Doomsday Clock #6 // Review
After yet another two-month gap between chapters, Geoff Johns, Gary Frank and Brad Anderson have all finally returned with the latest issue of Doomsday Clock. With one delayed issue after another, will Doomsday Clock be able to retain readership and interest as the months go on? As the first six issues have been released, thus commemorates the halfway mark of this series, a year still remains until this tale concludes (for those who haven’t been following closely, the creative duo decided to make the title bi-monthly, releasing every other month, due to artistic constraints on Frank’s behalf earlier this year). With one slow-burning issue after another, the focus of readers seems to be waning due to the delayed issues, regardless of how great the actual story is, but the sales will show where interest truly lies.
A picture, as the saying goes, tells a thousand words, and legendary artist Gary Frank brings stunning detail that speaks volumes into each and every panel. Whether it’s simple character moments or over the top action, his master pencil work makes every page stand out. His use of movement between panels adds a cinematic aspect to the series, giving off the impression of the images moving on the pages. Always bringing an eye for dynamic shots, Frank continues to fire on every cylinder and displays why there was no other choice for this series. Even without Johns’ words at times, Frank’s ability to sell emotion and tension with his stunning character work and panel layouts is what truly make this series as great as it is. Without Frank on art, the relationship between Mime and Marionette, for example, would carry less weight and be a much harder sell. The colorwork of Brad Anderson is not to go unnoticed; the grit and action of Frank’s pencils are brought into being with the glorious colors of Anderson.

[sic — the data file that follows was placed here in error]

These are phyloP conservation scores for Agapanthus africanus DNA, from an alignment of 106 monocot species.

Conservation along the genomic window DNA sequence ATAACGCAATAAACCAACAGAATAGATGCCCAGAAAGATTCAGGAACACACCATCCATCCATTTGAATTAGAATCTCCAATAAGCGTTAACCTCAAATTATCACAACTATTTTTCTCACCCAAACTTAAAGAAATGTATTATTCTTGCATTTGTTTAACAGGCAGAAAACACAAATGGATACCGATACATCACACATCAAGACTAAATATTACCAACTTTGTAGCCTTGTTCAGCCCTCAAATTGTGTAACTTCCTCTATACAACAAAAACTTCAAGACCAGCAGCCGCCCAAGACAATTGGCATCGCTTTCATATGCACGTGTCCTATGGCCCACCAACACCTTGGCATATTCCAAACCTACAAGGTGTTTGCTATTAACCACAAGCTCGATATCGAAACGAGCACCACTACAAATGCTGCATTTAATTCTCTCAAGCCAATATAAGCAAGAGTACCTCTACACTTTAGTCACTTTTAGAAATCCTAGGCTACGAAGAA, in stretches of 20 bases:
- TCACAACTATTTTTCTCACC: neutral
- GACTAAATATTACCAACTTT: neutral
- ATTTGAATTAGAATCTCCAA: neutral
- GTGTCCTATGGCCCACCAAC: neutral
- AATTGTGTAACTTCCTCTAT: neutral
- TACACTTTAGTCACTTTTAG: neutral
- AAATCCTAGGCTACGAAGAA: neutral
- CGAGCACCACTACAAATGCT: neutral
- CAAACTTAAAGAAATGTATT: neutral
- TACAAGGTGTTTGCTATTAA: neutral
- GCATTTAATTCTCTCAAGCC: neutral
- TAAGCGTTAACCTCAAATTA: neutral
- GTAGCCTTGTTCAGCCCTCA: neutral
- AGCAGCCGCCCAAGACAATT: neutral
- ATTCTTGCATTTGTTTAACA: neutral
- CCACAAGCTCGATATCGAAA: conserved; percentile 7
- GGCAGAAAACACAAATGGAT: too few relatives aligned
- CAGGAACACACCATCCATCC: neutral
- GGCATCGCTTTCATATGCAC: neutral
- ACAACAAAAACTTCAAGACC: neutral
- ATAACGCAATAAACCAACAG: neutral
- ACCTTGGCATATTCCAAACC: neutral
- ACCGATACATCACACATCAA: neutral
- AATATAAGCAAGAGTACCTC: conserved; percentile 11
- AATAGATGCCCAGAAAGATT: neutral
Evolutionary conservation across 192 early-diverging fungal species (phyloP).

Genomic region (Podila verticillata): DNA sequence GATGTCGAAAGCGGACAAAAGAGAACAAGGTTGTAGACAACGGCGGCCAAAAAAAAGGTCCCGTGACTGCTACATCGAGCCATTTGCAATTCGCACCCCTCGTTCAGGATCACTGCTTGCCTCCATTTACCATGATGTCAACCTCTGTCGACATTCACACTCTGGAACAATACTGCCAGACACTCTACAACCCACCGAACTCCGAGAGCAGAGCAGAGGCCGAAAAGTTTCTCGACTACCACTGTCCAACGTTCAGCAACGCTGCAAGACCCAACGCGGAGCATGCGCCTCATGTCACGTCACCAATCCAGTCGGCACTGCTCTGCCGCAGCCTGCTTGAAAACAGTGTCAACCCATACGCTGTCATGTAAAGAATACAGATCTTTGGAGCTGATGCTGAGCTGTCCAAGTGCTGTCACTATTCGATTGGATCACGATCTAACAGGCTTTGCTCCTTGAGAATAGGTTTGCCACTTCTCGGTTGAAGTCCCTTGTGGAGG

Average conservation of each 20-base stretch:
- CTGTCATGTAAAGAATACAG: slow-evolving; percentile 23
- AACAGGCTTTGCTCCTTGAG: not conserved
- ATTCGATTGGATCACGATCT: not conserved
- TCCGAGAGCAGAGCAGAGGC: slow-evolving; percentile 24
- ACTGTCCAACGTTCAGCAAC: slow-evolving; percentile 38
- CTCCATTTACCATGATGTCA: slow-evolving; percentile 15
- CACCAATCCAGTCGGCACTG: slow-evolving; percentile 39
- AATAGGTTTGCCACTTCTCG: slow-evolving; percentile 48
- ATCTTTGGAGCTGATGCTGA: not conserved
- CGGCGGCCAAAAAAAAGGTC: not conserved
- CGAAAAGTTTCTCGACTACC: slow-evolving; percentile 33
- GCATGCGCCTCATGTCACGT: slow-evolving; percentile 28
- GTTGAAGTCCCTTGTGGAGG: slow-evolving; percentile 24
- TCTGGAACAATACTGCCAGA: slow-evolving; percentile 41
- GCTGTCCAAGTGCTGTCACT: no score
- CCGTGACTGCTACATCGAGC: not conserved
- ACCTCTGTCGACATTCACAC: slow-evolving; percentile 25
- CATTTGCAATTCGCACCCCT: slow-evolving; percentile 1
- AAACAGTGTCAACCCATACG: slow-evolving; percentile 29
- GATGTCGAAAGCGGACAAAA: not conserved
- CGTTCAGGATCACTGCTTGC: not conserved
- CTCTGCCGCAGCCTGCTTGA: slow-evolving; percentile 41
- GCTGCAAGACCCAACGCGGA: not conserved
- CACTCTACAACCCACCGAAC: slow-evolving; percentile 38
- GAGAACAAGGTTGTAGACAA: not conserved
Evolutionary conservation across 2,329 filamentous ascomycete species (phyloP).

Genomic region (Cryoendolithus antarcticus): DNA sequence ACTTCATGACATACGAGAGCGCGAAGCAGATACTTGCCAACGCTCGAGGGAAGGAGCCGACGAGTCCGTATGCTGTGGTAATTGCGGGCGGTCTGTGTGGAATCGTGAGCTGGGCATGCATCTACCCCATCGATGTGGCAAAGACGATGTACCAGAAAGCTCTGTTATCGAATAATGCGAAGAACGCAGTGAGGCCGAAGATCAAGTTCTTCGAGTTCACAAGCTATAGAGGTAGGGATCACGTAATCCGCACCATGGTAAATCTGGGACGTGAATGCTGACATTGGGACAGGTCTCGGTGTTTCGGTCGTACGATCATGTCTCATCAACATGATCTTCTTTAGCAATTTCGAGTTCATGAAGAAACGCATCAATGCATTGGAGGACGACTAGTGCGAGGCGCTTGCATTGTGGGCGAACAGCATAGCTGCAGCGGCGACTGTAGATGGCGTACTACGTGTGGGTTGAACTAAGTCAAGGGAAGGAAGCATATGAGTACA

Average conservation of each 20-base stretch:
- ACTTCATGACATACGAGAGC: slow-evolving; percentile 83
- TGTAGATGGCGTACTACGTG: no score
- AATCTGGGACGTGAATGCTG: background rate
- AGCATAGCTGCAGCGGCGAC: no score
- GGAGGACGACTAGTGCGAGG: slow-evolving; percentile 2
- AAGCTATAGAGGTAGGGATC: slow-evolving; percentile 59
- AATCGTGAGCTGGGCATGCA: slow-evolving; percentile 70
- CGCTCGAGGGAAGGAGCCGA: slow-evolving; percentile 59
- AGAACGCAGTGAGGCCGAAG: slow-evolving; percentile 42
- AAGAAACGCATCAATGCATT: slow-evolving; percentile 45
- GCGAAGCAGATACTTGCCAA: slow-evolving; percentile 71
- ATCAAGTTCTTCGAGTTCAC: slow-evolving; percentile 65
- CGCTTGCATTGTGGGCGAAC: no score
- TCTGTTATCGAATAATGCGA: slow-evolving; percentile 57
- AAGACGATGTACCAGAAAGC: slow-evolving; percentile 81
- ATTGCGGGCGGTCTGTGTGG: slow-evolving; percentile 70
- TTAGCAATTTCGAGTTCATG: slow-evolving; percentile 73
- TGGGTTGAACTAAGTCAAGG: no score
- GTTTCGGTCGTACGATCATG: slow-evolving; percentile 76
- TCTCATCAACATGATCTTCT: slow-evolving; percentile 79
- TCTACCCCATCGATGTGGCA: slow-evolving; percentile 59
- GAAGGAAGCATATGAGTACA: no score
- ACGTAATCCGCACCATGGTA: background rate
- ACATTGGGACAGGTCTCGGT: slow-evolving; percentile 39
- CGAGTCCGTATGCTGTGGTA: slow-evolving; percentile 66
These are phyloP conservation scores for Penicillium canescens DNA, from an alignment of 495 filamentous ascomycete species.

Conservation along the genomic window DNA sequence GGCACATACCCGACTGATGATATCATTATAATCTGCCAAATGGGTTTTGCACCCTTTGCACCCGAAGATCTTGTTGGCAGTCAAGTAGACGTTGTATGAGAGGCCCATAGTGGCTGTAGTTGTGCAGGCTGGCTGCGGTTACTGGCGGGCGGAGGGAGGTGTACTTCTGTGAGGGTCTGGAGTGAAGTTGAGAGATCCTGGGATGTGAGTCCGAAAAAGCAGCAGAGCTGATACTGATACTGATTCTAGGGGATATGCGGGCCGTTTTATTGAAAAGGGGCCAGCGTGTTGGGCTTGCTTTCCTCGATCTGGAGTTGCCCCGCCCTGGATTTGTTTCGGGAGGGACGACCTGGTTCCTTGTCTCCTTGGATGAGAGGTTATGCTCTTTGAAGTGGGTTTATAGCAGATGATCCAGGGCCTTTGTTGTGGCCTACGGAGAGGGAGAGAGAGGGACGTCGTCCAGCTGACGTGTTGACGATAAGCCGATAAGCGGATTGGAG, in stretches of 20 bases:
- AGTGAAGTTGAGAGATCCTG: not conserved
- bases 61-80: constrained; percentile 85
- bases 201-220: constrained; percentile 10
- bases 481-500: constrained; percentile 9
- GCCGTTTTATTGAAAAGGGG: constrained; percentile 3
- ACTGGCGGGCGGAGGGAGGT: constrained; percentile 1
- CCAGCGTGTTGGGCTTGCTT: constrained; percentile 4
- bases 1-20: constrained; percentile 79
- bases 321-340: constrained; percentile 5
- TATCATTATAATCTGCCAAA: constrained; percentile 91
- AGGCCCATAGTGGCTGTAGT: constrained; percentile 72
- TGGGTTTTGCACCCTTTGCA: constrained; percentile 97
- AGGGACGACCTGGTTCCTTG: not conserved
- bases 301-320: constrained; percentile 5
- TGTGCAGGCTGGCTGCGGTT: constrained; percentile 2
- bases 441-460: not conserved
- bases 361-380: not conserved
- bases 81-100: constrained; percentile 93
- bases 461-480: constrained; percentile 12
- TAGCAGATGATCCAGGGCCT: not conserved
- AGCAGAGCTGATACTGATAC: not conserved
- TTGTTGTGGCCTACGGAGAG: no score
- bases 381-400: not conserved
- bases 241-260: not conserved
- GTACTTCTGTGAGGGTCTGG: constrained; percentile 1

As per usual, Geoff Johns brings great work to the shelves, even though it is completely undermined by these obligatory delays. This issue takes its time and lets readers finally get to know Mime and Marionette, similar to issue four with the new Rorschach’s origin story. Johns manages to continue the plot forward, while sharing a tale from the past, something the aforementioned issue didn’t do. Unfortunately, it is the slow pace, coupled with the delays, that end up being the detrimental aspects of this issue.
The series will continues to drudge along through this next year, as readers finally reach the halfway point. Issue seven is solicited to have huge revelations about Doctor Manhattan and his involvement with the DC Universe, but, between the last six months of very little happening and having to wait yet another two months until September, reader anticipation has began to wear thin as the Doomsday Clock inches ever so slowly toward midnight.